Dear Book Lovers, Welcome! I am delighted that you have found The Through the Looking Glass blog. For over twenty years I have reviewed children's literature titles for my online journal, which came out six times a year. Every book I reviewed for that publication can be found on the Through the Looking Glass website (the link is below). I am now focusing on writing reviews and articles, and finding interesting book related news, for this blog. Many of the titles that I will be sharing with you will appeal to adults as well as children. I firmly believe that some of the best writing in the world can be found on the pages of books that were written for young people. I invite you adults to explore these books for yourselves; they will, I am sure, delight and surprise you. I hope what you will find here will make your journey into the world of children's literature more enjoyable. Please visit the Through the Looking Glass Facebook page as well for even more bookish posts

Wednesday, January 5, 2022

Times of hardship with a review of Ida B... and her plans to Maximize fun, avoid disaster and (Possibly) save the world

There is no doubt that all of us have been touched by this wretched pandemic. Some of us have been sick, some have lost loved ones, and we have all lived with this appalling cloud of fear, worry, and even anger hanging over us. How on earth do we cope with something like this? How do our children cope with all these changes, and losses, and uncertainty?
   Today I bring you a book in which you will meet a girl whose perfect, happy life very suddenly becomes miserably imperfect. The story is touching and inspiring. It will make you laugh and cry. Though this is a book for children, I think that adults will enjoy it as well. Read it to a child, read it for yourself. Just read it. 

Ida B... and her plans to Maximize fun, avoid disaster and (Possibly) save the world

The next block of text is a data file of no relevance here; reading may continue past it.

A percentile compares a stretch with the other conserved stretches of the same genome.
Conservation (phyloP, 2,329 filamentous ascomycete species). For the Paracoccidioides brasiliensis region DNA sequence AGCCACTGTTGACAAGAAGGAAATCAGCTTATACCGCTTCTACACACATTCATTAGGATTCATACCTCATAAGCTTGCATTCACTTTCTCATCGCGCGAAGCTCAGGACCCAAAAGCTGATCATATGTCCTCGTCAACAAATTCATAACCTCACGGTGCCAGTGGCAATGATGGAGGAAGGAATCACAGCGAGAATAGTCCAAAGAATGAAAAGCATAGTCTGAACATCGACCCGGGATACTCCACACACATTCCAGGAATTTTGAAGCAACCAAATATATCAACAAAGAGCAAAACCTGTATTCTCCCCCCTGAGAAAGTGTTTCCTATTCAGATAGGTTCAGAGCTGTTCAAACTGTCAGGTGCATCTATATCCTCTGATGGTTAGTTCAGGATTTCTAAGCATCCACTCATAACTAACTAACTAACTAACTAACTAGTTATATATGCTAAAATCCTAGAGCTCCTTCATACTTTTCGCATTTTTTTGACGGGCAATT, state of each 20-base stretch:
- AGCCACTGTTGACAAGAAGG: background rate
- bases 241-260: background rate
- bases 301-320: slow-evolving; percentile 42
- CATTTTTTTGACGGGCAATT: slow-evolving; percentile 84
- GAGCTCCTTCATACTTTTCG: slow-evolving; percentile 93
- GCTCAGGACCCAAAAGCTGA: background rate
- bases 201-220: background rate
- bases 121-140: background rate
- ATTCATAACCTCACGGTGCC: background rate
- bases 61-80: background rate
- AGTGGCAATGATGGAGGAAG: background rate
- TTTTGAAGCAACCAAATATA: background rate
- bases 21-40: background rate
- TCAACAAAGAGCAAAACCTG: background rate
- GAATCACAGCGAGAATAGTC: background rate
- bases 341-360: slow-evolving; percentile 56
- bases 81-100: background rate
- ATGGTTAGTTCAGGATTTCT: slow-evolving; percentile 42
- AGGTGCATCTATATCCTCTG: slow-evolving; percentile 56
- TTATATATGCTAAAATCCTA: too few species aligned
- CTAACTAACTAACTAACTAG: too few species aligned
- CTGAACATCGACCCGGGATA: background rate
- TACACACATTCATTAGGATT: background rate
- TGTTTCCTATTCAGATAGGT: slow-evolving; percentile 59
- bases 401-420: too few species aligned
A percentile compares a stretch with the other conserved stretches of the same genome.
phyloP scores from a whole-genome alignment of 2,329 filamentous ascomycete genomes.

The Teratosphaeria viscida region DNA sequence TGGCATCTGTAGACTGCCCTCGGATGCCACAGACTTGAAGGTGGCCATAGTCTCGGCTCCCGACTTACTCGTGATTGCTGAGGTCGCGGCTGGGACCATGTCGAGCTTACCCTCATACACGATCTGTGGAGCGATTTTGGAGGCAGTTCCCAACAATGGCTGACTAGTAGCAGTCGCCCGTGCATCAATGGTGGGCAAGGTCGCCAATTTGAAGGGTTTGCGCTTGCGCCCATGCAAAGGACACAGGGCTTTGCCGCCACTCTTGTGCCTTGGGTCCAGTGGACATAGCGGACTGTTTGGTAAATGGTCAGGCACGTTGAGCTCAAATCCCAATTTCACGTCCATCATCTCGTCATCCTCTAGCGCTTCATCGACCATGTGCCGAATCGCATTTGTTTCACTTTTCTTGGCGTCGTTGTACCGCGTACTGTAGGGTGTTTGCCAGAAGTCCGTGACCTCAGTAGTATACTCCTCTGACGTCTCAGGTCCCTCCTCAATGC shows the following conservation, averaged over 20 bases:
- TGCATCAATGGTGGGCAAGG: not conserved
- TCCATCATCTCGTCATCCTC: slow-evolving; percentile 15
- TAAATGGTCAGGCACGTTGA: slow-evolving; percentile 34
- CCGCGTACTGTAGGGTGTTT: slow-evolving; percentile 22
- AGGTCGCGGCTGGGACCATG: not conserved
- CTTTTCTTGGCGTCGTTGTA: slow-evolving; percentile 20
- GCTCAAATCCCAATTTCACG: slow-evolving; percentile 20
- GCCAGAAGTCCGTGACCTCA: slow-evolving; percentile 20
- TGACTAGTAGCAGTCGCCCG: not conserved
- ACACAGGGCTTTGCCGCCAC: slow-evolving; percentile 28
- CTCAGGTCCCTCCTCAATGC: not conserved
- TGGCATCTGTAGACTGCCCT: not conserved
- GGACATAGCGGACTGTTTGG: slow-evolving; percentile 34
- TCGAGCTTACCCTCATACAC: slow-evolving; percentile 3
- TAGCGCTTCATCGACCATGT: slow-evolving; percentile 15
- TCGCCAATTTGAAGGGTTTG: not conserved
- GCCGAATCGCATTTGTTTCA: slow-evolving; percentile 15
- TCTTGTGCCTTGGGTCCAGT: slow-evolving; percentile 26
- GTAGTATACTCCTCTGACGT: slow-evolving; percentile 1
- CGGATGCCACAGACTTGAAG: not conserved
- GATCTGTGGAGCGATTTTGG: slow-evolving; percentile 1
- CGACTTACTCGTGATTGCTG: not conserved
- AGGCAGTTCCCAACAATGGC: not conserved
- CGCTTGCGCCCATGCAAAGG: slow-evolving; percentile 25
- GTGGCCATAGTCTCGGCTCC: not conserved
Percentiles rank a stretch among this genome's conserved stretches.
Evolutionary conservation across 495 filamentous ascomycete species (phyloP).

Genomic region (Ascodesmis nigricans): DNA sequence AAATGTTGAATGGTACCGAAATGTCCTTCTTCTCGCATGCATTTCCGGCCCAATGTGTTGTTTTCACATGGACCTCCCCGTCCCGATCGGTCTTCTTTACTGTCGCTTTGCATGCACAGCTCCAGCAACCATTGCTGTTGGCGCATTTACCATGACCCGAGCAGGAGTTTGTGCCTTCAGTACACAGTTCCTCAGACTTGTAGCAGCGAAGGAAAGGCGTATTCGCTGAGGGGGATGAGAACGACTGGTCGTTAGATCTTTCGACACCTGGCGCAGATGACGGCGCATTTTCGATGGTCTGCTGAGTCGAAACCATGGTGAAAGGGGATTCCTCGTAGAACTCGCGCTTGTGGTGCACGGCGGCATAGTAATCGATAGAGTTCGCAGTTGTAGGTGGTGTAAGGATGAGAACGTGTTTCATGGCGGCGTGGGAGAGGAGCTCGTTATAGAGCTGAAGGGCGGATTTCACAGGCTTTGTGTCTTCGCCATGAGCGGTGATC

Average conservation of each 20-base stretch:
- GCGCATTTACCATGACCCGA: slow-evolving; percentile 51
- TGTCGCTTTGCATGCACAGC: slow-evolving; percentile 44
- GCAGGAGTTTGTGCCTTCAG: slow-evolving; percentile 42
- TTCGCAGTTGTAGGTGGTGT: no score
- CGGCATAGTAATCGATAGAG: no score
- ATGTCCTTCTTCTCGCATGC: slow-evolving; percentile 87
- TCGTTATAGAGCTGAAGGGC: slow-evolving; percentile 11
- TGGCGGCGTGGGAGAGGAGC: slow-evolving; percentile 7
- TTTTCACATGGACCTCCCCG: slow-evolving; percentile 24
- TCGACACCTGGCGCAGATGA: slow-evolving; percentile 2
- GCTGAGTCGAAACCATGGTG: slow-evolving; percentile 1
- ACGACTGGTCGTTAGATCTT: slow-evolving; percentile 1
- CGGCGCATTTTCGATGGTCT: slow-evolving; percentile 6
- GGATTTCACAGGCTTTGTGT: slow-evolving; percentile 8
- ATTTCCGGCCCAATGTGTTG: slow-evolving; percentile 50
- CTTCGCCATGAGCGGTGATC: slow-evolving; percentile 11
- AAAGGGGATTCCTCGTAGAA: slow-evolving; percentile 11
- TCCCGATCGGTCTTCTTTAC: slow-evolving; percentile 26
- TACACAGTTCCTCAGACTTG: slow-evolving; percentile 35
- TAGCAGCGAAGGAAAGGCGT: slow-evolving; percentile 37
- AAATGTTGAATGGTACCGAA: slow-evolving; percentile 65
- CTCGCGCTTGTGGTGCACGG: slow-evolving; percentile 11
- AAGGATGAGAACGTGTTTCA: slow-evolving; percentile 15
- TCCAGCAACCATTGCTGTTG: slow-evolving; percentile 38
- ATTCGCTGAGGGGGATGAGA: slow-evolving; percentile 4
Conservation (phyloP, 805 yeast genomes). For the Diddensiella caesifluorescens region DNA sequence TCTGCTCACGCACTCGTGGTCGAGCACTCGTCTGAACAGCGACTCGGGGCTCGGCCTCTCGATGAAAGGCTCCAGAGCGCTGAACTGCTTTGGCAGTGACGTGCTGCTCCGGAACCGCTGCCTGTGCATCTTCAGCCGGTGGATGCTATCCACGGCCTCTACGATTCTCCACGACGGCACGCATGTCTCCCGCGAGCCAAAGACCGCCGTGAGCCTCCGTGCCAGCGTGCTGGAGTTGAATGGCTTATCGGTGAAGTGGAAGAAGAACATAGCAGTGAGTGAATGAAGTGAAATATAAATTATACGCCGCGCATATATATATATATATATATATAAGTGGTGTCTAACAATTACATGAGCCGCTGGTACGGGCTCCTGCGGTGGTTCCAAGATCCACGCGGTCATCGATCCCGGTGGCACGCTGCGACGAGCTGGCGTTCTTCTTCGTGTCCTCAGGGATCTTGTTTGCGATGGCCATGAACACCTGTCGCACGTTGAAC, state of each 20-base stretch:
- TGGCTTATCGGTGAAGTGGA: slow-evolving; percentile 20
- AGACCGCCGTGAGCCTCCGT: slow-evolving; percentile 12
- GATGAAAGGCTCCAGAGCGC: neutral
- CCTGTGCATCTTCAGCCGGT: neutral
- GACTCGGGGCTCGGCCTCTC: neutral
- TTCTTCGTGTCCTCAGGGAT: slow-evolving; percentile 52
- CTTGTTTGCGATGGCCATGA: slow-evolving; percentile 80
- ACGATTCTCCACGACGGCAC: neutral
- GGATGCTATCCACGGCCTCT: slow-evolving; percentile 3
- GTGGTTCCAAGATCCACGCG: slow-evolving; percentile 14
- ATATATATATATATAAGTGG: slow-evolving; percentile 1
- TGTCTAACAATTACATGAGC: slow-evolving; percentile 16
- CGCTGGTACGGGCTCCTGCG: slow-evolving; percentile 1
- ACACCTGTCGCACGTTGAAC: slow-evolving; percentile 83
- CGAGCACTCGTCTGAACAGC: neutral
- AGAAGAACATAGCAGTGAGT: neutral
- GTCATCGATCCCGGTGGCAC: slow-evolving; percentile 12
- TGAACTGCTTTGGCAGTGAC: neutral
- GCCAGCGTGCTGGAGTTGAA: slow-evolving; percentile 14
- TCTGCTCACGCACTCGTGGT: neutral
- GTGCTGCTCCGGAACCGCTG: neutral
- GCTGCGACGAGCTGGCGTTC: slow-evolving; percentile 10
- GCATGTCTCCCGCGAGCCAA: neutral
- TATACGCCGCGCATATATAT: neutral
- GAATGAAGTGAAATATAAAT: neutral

Katherine Hannigan
For ages 9 and up
HarperCollins, 2011, 978-0060730260
Ida B is an extremely happy nine-year-old. Her parents have the good sense not to send her to a school which she hates. Instead, she is homeschooled and she loves it. She loves living on the farm with her Mama and her Daddy, and she loves her conversations with the apple trees in the orchard, and her talks with the burbling stream. She loves the games that she plays with herself, and the walks that she takes with Daddy in the evenings. Everything is "righter than right."
   Then one day the apple trees warn her that hard times are coming. Ida does not want to believe them. What could possibly go wrong with her perfect life? What happens is that Mama gets cancer and everything changes. First of all Mama is sick all the time and so she cannot give Ida B the attention she is used to having. Then Daddy has to sell some of their land to pay for Mama's medical bills. Ida B is appalled. How can Daddy sell some of their beloved orchard and let strangers cut down some of her trees? Then, to top it off, Daddy tells her that she has to go to school, neither he nor Mama are in a position to homeschool her. Ida B feels completely betrayed and  she decides there and then that she is never going to allow herself to trust or to love anyone again.
   So Ida B goes to school and she goes through the motions of living, but she doesn't let anyone, not even her parents, get close to her. She also begins a campaign against the family who bought the land her father sold. Perhaps if she is as unwelcoming as possible they will go away and give the land back.
   This book has a decidedly magical quality that is hard to resist. Ida B's struggles with her own feelings are so true to life that readers will start to feel that they know her, that perhaps that they have always known her. They will recognize her anger and then later, they will recognize her struggles as she tries to stay angry even when her heart wants to give in.

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